“Andha naatkalai ninai..

Avai neengumo unnai..?

Nizhal poal Varaadha..?

Ayal naadu undhan veedalla, vidudhiyada Thamizhaa..” 

This was totally what he wasn’t expecting. His father giving away Ilayaraaja for the first time in his whole life! He looked down, more interested than ever to complete the letter,  “It’s been well over five years since you left us. We have been interacting, yes, but there is not a day that I never thought of you here. A genius as you are, there is more need for you here in our country, for our people, however bad they may be, for your mother.. for me. On this note, I will stop complaining. Waiting for you, son. Sd.  Dad.”

He sat still, letter still in hands. He could feel his lower lip quiver and tears flow down his cheek, but he wouldn’t wipe them away and be the brave boy who left India. He let the tears fall freely, while a lump formed around his throat, refusing to swallow anything. Feelings he had kept hidden for all this long, came rushing out, along with those tears he had shed.

He had forcibly left India for fear of having to submit to his father’s autocracy. He was now living an artificial life, away from everything except work. He had forced himself to take on a challenging profession, just so he wouldn’t have the time to miss home. A life of emptiness was what followed. The coffee cup he was staring at would perfectly reflect his life. Decorated and good looking outside, empty inside. He cried silently. Now that the apology was tendered, he was dying to go home, to eat home-made food, to play cricket outside the house, to wait for the random song to be played on the speakers, to take the bike out on long rides with friends, to steal money from dad’s pocket to go eat Poli from Venkateshwara Poli stall. Ah! That life, he sorely missed.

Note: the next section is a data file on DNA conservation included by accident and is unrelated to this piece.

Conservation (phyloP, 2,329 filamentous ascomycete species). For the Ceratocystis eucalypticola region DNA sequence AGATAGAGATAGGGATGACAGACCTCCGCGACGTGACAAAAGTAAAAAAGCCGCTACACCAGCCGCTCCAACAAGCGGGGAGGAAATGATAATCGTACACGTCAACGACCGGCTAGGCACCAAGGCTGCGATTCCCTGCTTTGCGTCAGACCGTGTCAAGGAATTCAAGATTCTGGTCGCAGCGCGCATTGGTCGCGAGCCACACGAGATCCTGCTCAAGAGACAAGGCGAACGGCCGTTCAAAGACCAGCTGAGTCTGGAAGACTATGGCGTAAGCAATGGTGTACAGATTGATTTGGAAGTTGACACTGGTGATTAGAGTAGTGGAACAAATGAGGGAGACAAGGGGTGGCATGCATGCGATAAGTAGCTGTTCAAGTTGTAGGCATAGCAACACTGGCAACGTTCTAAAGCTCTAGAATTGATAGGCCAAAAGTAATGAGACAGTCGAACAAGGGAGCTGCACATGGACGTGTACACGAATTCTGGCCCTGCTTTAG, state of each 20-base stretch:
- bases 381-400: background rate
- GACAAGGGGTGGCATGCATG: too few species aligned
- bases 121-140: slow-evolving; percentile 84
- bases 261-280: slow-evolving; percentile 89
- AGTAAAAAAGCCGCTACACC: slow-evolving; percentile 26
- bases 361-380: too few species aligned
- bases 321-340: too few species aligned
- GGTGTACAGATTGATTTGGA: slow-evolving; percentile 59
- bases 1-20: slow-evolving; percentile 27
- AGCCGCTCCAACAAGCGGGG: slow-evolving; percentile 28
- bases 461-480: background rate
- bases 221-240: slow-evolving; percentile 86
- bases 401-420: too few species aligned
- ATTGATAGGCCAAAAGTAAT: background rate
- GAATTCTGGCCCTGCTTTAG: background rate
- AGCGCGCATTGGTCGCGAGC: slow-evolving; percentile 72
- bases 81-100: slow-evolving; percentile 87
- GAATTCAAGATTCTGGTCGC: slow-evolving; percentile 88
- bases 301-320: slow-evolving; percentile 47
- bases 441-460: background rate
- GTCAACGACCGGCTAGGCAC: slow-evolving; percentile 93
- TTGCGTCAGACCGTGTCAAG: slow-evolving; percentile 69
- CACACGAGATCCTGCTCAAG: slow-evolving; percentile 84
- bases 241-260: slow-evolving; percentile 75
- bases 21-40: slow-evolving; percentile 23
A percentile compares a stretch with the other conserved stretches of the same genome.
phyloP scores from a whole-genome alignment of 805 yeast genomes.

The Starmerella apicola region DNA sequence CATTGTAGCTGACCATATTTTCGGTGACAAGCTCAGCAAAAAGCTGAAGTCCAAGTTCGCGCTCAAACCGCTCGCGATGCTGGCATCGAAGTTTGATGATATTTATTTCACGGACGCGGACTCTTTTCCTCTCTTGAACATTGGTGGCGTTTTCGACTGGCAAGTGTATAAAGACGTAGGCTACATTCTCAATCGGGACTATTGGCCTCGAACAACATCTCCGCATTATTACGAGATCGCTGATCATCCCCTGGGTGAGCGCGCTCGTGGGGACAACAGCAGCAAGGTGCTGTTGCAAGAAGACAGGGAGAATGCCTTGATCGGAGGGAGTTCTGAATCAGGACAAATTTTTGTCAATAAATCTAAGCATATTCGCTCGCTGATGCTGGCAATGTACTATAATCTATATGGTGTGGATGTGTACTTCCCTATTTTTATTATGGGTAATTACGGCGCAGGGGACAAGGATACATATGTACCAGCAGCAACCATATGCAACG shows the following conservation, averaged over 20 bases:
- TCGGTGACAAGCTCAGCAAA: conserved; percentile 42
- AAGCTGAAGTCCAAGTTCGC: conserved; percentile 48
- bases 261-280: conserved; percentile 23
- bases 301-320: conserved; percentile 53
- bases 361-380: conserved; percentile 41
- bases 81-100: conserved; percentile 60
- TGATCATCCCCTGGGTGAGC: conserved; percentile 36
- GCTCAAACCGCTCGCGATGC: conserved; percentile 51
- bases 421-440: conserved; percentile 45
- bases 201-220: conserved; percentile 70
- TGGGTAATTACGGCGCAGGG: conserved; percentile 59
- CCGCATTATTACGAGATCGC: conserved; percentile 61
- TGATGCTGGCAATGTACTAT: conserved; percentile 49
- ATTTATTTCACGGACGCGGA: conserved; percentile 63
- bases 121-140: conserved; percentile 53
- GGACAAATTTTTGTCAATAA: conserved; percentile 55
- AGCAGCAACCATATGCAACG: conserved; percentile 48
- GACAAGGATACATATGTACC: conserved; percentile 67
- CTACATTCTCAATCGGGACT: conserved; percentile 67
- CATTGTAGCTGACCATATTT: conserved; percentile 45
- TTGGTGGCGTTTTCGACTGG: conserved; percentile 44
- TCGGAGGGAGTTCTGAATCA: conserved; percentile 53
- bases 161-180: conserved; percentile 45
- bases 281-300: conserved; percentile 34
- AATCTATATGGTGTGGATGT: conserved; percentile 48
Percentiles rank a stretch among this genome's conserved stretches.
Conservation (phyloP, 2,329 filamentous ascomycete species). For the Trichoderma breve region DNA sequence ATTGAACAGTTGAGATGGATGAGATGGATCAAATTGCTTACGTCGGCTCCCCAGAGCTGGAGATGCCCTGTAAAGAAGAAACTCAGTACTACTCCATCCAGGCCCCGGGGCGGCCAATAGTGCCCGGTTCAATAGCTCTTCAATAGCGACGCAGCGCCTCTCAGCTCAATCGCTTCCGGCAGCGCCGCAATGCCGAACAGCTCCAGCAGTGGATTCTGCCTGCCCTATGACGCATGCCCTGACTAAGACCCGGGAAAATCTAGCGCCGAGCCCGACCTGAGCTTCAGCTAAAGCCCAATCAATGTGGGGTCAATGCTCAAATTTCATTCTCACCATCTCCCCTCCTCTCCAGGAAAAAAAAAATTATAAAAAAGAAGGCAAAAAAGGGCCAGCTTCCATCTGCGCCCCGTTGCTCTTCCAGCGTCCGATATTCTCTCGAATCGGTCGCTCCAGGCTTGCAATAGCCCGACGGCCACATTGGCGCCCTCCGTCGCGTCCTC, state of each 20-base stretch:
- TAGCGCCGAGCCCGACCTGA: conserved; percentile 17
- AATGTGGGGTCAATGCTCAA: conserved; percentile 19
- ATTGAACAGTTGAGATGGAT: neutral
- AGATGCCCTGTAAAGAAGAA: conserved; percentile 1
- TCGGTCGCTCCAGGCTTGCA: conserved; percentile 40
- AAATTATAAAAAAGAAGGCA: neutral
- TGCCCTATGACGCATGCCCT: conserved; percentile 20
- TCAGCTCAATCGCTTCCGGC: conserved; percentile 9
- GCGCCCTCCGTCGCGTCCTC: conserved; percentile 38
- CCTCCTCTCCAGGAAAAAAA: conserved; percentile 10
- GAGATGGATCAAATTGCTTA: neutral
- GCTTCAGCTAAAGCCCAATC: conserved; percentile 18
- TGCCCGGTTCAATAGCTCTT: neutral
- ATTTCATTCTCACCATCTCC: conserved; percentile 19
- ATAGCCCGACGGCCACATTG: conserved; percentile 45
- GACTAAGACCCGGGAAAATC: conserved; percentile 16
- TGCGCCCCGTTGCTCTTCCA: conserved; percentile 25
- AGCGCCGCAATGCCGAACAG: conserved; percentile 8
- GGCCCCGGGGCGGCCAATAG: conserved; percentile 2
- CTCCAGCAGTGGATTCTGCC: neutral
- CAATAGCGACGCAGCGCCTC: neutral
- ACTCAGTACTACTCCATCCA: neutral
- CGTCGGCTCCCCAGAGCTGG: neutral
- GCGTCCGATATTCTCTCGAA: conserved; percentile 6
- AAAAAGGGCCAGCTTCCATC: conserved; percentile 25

He looked at the painting. It was a free horse alright, but only within the realms of the frame, it was free.  The wild horse was just an illusion. Freedom was a very subjective issue; it all depended on the seer. There was noise, but it was with a purpose; there were fights, yes, but only with people around did fights come; there was corruption, but it could be ignored, just the way he ignored outside life here. He wanted to live it all. He packed his bags for home!

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13 thoughts on “Desam

  1. Susan Deborah

    Quite moving and at the same time a tad cliched, I would say. I liked the rendering of this post because one could visualise the boy and his actions as if they were unfolding right before our eyes as in a film. Good work.

    Joy always,
    Susan

    Reply
  2. bellybytes

    How beautifully you captured the feelings of an alien in an alien land but honestly those who leave our shores never ever come back…………..as a parent who lost a child to the lure of the West I know………

    Reply
  3. Tejaswini

    Well written and certainly struck a chord somewhere..The father’s character seems to be more real than the son’s..Not sure how many children really go abroad with the pretext of escapism.

    Reply